Annually without fail, rents increase, energy
bills go up, groceries cost more, public transit fares
get hiked.… The cost of living rises relentlessly and
making ends meet gets even tougher for those toiling at the low end of the wage scale. Astonishingly, as a widely publicized Statistics Canada report revealed,
the purchasing power of Canadian workers earning
the minimum wage — the lowest hourly rate an
employer can legally pay — increased by only one
cent an hour in the nearly 40 years between and 1975 and 2013. Moreover, there are more people depending on minimum-wage jobs now than a couple of
decades ago: about eight per cent of salaried workers in all, including a disproportionate number of women, youths, racialized people and recent immigrants.
While the traditional labour movement supports
the bid to raise the wage floor, it has not spearheaded this struggle. The energy is coming primarily from local organizing efforts, some of which are
highlighted in this CD Focus, and from groups beyond the union mainstream, such as Rank and File, a Canadian labour news website which published and distributes the organizers’ handbook $15 and Fairness
Now! David Bush, one of the Rank and File editors and a leading activist in the Fight for $15 in Ontario,
lent CD a hand in putting together this focus section.
In the midst of putting together this focus on “The
Fight for $15,” striking York University food service
workers, represented by UNITE HERE Local 75, won a
ground-breaking settlement for a $15-an-hour starting wage and fair working conditions. Their victory
paves the way for workers right across the province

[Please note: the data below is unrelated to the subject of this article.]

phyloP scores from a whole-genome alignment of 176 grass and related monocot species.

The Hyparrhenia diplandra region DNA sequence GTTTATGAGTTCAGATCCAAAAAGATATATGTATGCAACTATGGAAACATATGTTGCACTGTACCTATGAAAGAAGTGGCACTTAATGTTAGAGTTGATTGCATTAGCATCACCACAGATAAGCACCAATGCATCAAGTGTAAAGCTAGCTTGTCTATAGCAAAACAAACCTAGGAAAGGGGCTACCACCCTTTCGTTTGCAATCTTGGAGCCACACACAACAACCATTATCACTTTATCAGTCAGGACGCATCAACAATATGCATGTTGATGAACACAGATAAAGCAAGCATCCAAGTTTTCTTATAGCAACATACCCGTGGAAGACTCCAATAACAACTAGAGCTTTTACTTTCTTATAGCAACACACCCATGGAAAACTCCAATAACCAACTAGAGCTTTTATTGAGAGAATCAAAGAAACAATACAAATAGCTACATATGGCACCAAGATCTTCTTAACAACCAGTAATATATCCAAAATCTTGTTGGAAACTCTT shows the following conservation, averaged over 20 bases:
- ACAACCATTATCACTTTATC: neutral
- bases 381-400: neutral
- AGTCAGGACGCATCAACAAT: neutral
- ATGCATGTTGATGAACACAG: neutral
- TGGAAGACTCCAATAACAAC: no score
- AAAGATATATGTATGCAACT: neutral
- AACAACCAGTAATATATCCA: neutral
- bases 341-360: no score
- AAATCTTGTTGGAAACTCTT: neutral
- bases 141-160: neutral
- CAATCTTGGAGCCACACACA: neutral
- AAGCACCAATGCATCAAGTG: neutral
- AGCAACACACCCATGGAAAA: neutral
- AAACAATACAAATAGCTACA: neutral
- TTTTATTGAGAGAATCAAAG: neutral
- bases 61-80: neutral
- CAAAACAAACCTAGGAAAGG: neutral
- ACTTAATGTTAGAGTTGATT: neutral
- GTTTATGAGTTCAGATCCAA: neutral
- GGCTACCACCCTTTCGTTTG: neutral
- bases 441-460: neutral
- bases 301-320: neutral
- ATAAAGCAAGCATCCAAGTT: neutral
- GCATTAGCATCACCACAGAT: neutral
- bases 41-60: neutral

to achieve $15 and fairness. Nearly 1,000 members
voted on the university’s offer and claimed victory in
the three-week strike. It is a huge win for racialized
workers in low-wage industries who are forced to
take the hardest and least desirable jobs without
basic labour protections. Most Aramark food service
workers are women of colour. For details see “Striking York food service workers win $15 and Fairness”
What impact would a $15 minimum wage have?
Well, in 2015 about 25 per cent of all workers in
Canada made $15/hr or less. That’s more than four million workers. And by no means are all of them
young and living with their parents. Labour force
data shows that 13 per cent of working men and 22
per cent of working women between 25 and 54 earn
less than $15; and 18 per cent of working men and 29
per cent of working women over the age of 55 earn
less than $15.
The Fight for $15 is far from over, of course, and
we hope that this CD Focus contributes to an understanding of its larger meaning and to marshalling
support for the struggles ahead.